Simon Gatrell, University of Georgia

Bridget O'Dwyer. Celtic Night. Uniontown, Ohio: Fresh Writers Books, 2006. viii + 160 pp. ISBN (paperback) 1-932802-94-0.

This first novel by a seventeen-year-old, first-generation Irish American is being marketed by the publisher as a modern version of A Midsummer Night's Dream, one that will help teenagers to gain an entry to the challenging complexities of Shakespeare's play. What the reader will find, however, is something rather different. When she was fifteen, O'Dwyer went to Thurles in Ireland for six months to live among the extended family that her father had left to emigrate to America. Celtic Night is essentially a fictionalized account of those six months, which O'Dwyer has had the wit, the commercial savvy to manipulate so that it ties in to a degree with Shakespeare's play. But a "version" of A Midsummer Night's Dream it is not.
To consider how the novel does relate to the play, first: O'Dwyer takes the first 138 pages to establish something like the romantic entanglement that Shakespeare lays out in the first act of his play. Soon after Sarah Ryan arrives in Thurles, the uncle she is staying with makes it clear that he'd like her to spend time with Declan, a young man in whose welfare he is particularly interested. Sarah quite likes him, but no more, while Declan, with Uncle Jack's encouragement, thinks himself in love with her. Meanwhile Sarah falls in love with Liam, who shares her feelings, but whose father is persona non grata with Uncle Jack; Jack's hostility extends to the son. He forbids Sarah to see Liam — "My house, my rules" — and his arbitrary assertion of power approaches that of Egeus. Meanwhile, Sarah's friend Kate fancies Declan, and Sarah tries unsuccessfully to forward the relationship. Thus far Hermia, Helena, Demetrius, and Lysander.
There remain, however, only twenty-two pages to illuminate the rest of the play. Up until this point the narrative has been carefully realistic — Sarah learning school, friends, life in provincial Ireland, working as a waitress, going shopping to Dublin. The only hints at the supernatural are a school class on Irish folklore and Sarah's grandmother's belief in fairies. When, late in the story, Sarah's claddagh ring disappears (it is one of the production values of this little book that the page numbers are all enclosed in the claddagh clasped and crowned heart), her grandmother is sure it has been taken by the fairies as earnest against their working magic in order to untangle Sarah's love-difficulties. The teacher (rather coyly called Miss Dwyer), who has been talking about Irish folk-lore, takes the class on an overnight camping trip to a hilltop called the Devil's Bit, where, in the span of half a dozen pages, takes place a fairly exact but pretty perfunctory version of the bewitching and counter-bewitching of the play. Sarah, unable to sleep and attracted by a highly mobile splinter of light, wanders into the adjacent woodland:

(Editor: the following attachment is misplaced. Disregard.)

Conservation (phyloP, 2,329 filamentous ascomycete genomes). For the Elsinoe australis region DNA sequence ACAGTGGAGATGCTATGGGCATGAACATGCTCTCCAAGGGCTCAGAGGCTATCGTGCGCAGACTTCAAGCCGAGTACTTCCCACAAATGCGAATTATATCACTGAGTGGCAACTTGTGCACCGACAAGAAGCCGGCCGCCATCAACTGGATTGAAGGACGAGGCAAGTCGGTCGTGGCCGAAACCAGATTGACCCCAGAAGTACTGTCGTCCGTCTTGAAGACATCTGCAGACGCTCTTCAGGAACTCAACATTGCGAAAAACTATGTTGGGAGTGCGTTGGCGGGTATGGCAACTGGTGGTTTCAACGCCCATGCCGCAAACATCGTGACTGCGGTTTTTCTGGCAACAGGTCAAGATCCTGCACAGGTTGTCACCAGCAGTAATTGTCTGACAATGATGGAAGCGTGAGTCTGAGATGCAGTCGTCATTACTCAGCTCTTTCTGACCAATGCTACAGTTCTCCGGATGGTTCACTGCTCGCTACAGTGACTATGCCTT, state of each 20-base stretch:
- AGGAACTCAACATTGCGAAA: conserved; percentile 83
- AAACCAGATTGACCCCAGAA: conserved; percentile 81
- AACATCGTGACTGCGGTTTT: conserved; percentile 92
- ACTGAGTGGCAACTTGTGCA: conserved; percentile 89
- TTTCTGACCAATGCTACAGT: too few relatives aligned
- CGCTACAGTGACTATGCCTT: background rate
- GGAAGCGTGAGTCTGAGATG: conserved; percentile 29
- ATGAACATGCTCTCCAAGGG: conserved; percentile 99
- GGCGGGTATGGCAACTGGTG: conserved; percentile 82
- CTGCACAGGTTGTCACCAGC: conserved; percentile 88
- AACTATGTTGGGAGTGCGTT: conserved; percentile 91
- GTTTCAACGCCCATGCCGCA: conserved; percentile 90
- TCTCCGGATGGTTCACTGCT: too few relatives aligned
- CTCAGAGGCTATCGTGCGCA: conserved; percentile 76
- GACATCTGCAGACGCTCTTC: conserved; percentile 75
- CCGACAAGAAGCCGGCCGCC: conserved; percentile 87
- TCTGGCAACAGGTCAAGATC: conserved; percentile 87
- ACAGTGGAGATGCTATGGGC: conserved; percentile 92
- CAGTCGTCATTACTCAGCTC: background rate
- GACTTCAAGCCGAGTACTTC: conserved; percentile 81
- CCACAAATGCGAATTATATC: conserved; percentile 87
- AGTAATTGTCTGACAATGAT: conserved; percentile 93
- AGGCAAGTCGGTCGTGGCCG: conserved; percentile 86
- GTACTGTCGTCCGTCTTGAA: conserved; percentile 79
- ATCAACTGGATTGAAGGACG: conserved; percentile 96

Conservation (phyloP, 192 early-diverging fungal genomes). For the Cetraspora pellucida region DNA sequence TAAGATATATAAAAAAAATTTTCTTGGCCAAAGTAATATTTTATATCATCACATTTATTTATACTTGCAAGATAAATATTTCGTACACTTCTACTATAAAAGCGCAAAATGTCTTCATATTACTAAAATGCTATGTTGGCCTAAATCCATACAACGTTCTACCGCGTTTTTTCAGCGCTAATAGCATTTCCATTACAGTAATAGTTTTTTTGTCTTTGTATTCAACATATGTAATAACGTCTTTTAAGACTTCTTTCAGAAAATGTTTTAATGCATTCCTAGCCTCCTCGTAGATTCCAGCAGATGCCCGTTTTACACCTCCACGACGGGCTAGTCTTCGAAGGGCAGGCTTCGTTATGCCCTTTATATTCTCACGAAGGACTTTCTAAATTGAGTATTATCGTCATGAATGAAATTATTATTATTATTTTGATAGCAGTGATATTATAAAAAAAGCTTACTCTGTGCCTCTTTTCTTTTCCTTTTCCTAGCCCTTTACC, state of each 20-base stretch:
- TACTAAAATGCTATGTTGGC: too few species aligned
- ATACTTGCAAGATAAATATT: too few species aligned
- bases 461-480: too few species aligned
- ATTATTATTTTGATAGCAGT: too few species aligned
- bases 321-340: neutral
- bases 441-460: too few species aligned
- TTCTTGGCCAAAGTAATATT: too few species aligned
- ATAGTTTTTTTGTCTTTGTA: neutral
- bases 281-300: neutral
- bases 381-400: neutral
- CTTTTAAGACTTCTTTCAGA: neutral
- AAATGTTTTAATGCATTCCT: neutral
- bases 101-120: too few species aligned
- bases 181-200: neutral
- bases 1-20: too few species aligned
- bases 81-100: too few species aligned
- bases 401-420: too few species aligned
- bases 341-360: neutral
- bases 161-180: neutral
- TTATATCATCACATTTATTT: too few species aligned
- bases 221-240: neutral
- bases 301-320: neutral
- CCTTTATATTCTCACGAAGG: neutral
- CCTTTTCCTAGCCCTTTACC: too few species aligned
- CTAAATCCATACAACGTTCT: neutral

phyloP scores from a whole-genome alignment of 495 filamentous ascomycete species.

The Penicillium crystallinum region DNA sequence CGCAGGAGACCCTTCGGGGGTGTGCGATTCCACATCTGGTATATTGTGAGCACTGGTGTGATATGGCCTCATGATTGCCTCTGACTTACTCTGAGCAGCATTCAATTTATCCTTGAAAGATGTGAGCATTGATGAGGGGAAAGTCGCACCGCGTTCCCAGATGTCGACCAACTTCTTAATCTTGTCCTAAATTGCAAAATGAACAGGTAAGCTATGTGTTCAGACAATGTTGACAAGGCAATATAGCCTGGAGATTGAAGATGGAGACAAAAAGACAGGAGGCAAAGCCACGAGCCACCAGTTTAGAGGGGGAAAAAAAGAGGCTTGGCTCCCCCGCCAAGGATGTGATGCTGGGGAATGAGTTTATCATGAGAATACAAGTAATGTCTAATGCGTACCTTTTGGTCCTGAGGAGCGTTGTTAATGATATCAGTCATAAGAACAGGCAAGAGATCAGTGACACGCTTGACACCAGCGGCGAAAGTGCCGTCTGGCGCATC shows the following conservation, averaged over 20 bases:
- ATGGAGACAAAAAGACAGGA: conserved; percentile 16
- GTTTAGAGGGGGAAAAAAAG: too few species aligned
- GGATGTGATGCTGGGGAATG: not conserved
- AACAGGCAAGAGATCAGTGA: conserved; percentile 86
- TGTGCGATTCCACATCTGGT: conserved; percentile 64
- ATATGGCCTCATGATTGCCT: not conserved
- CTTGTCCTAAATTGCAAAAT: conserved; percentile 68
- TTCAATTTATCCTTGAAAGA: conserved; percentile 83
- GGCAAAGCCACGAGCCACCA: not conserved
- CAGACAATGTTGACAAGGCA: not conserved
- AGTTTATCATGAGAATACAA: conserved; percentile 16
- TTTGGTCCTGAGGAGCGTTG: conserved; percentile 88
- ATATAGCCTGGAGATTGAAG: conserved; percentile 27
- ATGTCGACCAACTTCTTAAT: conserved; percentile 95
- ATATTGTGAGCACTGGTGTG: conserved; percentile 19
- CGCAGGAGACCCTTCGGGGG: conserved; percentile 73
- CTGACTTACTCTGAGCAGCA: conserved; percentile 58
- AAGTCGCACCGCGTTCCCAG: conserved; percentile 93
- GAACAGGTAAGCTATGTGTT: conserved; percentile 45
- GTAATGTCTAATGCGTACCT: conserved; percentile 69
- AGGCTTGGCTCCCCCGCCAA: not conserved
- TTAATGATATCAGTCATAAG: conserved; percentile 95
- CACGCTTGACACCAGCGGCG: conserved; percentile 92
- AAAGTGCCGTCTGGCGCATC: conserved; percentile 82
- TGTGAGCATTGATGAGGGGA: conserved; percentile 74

Before my very eyes stood Declan, Liam and Kate. The flicker of light was spinning around them hastily. However surreal, it had entranced them with its vibrant colors and graceful movements and I stood in awe watching it engross them. It flipped, dove, and flew in every which direction forcing them to spin around. Sparks of light flew from the miraculous creature's body as it landed upon their heads. (O'Dwyer 2006, 147)
This is more Tinkerbell than Puck, without even the intermittent materiality of Julia Roberts or Ludivine Sagnier. It is a pity that O'Dwyer did not have the courage or the imagination to go for Shakespeare's wholehearted magic realism, for as they stand these few pages are strangely mechanical, and have none of the accurate life of the rest of the novel. She quotes from Yeats's fairy play, The Land of Heart's Desire, and she might have taken the hint from the poet and introduced the sidhe into the fabric of her narrative from early on. Niamh and the rest might have been the subject of one of Miss Dwyer's classes, and they could have provided effective parallels to Shakespeare's elementals. Perhaps it is significant that in an interview with the Cleveland Plain Dealer (2006), O'Dwyer makes it clear she does not believe in fairies. It is perhaps also a failure of imagination that prevents her from discovering a reason for the presence of the two boys in the hilltop wood at the Devil's Bit in the middle of the night.